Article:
Failing Faith by Wade Bearden, Free for CAPC Members
In Failing Faith, Wade Bearden invites us into his life so that we might find a faith that can hold up under the weight of real-world realities.
I hate the song. I love the season. I hate the song because I love the season.
For me, going shopping anywhere—usually the grocery store, because I avoid everywhere else like the plague—between Thanksgiving and December 25 is an exercise in self-control. The minute I hear someone warbling “Chestnuts Roasting on an Open Fire,” it’s all I can do to keep from steering my shopping cart straight into the woman wearing the Santa hat.
Don’t get me wrong: I love music. I even love Christmas music (and by that I mean music about the birth of Jesus). I love to sing that third verse of “Hark the Herald Angels Sing”: “Mild he lays his glory by / Born that man no more may die / Born to raise the sons of earth / Born to give us second birth.” But I do not want to hear these words sung by Bing Crosby, and I do not want to hear them until December 24.
Part of why I resent the omnipresence of “Christmas” music, both sacred and secular, is that it’s not Christmas yet. It’s Advent. Yes, I am one of those liturgical police, roaming the halls of Christendom and smacking with a ruler those who say “Alleluia” during Lent or those who think Christmas is over on December 25. That’s when it’s just beginning! My Christmas tree, if I had one, would stay up until Epiphany, because there are TWELVE days of Christmas, people! The song has it right (sort of).
Advent is supposed to be a time of solemn, thoughtful preparation for celebrating Jesus Christ’s incarnation. I like to think of it as a time to sweep away all the excess distractions, making everything as bare as the stable where God first came to dwell in human form. “Jingle Bells” interrupts my solemn preparation, rains on my meditative little parade.
Now, I’m well acquainted with Romans 14:5-6 and Colossians 2:16, and I often have to repent of passing judgment on less liturgically oriented Christians. I shouldn’t expect that the liturgical seasons will have the same meaning for all Christians that they do for me. They are by no means essentials of the faith, but they are helpful to me and to many others. Yet, given that many Christians don’t celebrate the season the same way I do, I realize it’s a bit ridiculous to get huffy about the way the secular world is appropriating “my” holiday.
It’s not surprising that the subtitle of a recent Wall Street Journal article caught my eye: “Holiday music is inescapable. Daniel J. Levitin on the ancient drive to listen to familiar songs, the psychological effects of music and why ‘Little Drummer Boy’ is so annoying.”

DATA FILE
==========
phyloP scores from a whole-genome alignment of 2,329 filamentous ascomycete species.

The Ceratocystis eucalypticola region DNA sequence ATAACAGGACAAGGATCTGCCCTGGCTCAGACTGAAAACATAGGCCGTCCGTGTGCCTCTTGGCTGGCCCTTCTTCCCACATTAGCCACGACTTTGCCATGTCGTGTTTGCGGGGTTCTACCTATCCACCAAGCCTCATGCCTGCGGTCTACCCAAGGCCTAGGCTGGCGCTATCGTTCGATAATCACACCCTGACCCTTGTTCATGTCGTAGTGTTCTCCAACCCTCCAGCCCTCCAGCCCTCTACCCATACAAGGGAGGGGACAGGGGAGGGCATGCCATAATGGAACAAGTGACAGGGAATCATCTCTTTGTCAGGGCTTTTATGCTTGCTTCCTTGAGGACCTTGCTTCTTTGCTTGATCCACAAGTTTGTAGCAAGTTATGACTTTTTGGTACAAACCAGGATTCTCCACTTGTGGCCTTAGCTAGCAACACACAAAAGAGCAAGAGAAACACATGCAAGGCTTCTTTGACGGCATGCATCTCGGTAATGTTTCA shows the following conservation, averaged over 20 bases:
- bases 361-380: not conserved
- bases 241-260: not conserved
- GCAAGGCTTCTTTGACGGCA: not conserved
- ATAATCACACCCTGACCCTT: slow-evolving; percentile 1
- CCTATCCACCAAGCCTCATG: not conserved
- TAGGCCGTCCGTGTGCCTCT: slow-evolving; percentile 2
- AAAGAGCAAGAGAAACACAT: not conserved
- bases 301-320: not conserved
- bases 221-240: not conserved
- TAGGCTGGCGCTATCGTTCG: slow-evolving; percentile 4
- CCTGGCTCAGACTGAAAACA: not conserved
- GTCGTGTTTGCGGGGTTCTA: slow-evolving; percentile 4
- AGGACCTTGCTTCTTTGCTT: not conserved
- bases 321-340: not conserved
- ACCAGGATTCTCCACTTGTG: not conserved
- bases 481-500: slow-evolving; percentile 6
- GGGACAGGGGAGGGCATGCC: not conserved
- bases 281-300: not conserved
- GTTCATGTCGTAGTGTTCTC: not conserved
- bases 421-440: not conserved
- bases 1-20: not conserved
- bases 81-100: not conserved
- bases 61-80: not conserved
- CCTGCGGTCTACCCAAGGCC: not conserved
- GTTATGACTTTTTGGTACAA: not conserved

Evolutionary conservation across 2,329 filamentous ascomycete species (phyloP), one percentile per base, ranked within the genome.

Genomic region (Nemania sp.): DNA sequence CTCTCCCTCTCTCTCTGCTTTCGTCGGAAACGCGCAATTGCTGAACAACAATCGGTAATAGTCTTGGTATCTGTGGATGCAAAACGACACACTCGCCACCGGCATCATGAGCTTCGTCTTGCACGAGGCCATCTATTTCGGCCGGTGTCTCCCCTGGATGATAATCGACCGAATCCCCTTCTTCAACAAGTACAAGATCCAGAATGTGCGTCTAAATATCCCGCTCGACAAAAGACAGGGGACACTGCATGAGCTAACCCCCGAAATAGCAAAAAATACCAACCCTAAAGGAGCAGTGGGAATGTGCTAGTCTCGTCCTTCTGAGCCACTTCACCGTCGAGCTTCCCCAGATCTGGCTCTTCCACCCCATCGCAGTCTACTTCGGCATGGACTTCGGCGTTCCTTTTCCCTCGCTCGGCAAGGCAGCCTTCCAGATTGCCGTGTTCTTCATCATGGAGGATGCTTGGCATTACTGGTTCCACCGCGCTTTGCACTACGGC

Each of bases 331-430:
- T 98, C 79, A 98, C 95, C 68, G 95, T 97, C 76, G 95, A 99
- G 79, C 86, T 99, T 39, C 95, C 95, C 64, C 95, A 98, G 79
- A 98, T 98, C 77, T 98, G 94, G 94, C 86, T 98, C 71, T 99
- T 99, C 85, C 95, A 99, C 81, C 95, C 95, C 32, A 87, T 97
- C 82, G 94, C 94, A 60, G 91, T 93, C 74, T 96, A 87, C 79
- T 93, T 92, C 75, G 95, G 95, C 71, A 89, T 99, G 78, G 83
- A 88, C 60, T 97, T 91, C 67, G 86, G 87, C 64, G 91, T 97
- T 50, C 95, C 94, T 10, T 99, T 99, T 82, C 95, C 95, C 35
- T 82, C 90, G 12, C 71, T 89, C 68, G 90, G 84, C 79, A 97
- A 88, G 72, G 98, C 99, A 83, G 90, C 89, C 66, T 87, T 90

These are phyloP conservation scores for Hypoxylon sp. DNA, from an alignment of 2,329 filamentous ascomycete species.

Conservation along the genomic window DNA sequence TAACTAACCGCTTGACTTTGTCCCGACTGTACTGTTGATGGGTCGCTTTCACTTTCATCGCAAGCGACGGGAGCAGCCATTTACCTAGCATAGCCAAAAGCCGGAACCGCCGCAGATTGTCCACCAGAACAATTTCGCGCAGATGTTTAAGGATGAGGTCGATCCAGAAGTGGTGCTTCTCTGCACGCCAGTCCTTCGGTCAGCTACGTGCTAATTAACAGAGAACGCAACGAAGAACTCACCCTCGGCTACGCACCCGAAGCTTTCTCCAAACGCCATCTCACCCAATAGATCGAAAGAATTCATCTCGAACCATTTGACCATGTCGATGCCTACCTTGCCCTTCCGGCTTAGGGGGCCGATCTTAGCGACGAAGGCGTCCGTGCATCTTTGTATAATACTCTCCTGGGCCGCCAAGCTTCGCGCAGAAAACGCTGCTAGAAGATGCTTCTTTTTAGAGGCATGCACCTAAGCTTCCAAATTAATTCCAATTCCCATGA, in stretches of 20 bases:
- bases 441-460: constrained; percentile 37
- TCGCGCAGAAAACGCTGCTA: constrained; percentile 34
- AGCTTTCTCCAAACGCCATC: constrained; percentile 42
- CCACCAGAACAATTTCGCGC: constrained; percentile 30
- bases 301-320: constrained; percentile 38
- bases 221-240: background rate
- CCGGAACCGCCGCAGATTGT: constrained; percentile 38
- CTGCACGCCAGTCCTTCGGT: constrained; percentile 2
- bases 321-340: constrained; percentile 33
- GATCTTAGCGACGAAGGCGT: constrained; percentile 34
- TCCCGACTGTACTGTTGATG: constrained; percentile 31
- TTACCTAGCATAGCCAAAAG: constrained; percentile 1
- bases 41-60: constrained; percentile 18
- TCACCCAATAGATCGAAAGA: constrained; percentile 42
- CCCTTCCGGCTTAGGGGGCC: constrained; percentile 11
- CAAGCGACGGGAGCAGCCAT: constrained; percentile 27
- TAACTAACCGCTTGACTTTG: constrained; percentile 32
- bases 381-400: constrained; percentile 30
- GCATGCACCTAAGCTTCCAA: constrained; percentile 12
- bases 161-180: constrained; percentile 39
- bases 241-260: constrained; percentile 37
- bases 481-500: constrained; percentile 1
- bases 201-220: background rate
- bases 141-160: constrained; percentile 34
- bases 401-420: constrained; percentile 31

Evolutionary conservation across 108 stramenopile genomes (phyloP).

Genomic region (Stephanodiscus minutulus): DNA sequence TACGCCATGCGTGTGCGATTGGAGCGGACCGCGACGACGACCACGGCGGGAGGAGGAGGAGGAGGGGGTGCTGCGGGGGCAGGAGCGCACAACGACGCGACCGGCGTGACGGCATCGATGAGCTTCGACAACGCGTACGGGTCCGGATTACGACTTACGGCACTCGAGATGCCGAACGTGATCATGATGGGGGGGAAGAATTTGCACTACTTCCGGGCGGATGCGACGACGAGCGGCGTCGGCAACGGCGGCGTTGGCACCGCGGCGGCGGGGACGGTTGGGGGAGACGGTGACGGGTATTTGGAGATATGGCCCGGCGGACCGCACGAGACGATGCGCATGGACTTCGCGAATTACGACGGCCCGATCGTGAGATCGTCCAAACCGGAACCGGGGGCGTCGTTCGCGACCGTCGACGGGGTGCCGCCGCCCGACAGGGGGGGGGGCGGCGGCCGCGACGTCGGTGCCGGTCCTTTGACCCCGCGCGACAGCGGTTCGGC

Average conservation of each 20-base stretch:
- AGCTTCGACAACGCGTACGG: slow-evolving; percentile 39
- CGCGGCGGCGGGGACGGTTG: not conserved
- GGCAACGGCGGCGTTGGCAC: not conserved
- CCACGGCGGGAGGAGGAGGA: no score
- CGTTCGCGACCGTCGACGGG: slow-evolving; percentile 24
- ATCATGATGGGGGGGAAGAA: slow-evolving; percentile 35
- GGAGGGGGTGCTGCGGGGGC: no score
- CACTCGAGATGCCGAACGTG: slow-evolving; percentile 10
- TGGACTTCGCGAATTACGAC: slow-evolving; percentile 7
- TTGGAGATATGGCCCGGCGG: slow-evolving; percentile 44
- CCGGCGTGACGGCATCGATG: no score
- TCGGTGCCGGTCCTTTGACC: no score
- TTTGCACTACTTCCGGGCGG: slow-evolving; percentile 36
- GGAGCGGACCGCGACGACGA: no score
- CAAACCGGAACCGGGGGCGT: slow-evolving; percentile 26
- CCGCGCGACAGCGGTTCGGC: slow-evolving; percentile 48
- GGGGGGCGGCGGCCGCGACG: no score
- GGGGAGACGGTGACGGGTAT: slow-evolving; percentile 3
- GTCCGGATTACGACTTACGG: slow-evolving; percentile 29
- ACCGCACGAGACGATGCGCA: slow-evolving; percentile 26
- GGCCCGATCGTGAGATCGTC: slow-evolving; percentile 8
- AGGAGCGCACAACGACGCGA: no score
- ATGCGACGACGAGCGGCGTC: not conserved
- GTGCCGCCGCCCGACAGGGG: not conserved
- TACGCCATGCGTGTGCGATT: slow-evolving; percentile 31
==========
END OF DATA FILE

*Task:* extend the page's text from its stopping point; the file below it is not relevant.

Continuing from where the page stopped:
“Yes!” I thought. “Finally someone will explain to me why ‘Pa rum pa pum pum’ drives me nuts, in a logical, rational way that doesn’t make me seem like a Grinch.” No such luck. The article wasn’t even that deep, let alone helpful in rationalization of grumpiness. But one paragraph really got me thinking. Levitin writes:
“Holiday tunes are supposed to get us feeling at least a bit religious or spiritual, aren’t they? Historically they have worked well in this way. Music’s role in religious and spiritual ceremonies may be as old as religion itself. Although human religions differ markedly from one another, all religious rituals are characterized by a demarcation of time and place — on this day we stand here in this special spot, or interact with sacred objects that we don’t normally interact with — and by the reciting of music or text that is designed to take us out of ourselves, out of routine, and uplift us with higher thoughts. Ritual and religious music helps to differentiate this day or activity from the rest of our secular activities. Because we tend to hear these songs only during this season, they serve as a unique memory cue, unlocking a neural flood of memories related to the holidays.”
My first response was, “Exactly! Real Christmas music marks off something special and sacred, which is exactly why I get annoyed when it’s desacralized and profaned by being played in a store.” Then I realized how very un-Christian and un-incarnational that reaction was. Jesus was not born in the Holy of Holies, set off behind a curtain. He was born in a stable, outside a busy inn. He came to be with us not just in the spare, solemn places of our lives, but in the chaotic, messy, harried ones as well. Where today are American people at their emptiest and most broken, if not at the shopping malls and Wal-Marts? Jesus is there in their midst, whether they know what Advent is or not. Mr. Levitin is wrong: Christmas music celebrates the breaking of boundaries around the sacred, the Advent of God among us.
(However, Jesus who came to dwell among us also drove the moneychangers and the bird-sellers out of the temple, telling them, “Take these things away; do not make my Father’s house a house of trade” (John 2:16). We could definitely use a liturgical holy day to celebrate the cleansing of the temple; just try and commercialize that, retailers!)
This personal epiphany (sorry—pun fully intended) doesn’t change the fact that I’d still rather not hear Christmas music in stores—ever. But I do hope and pray that Christmas music at Wal-Mart can remind me of the power of Jesus to break into our lives, wherever we are.
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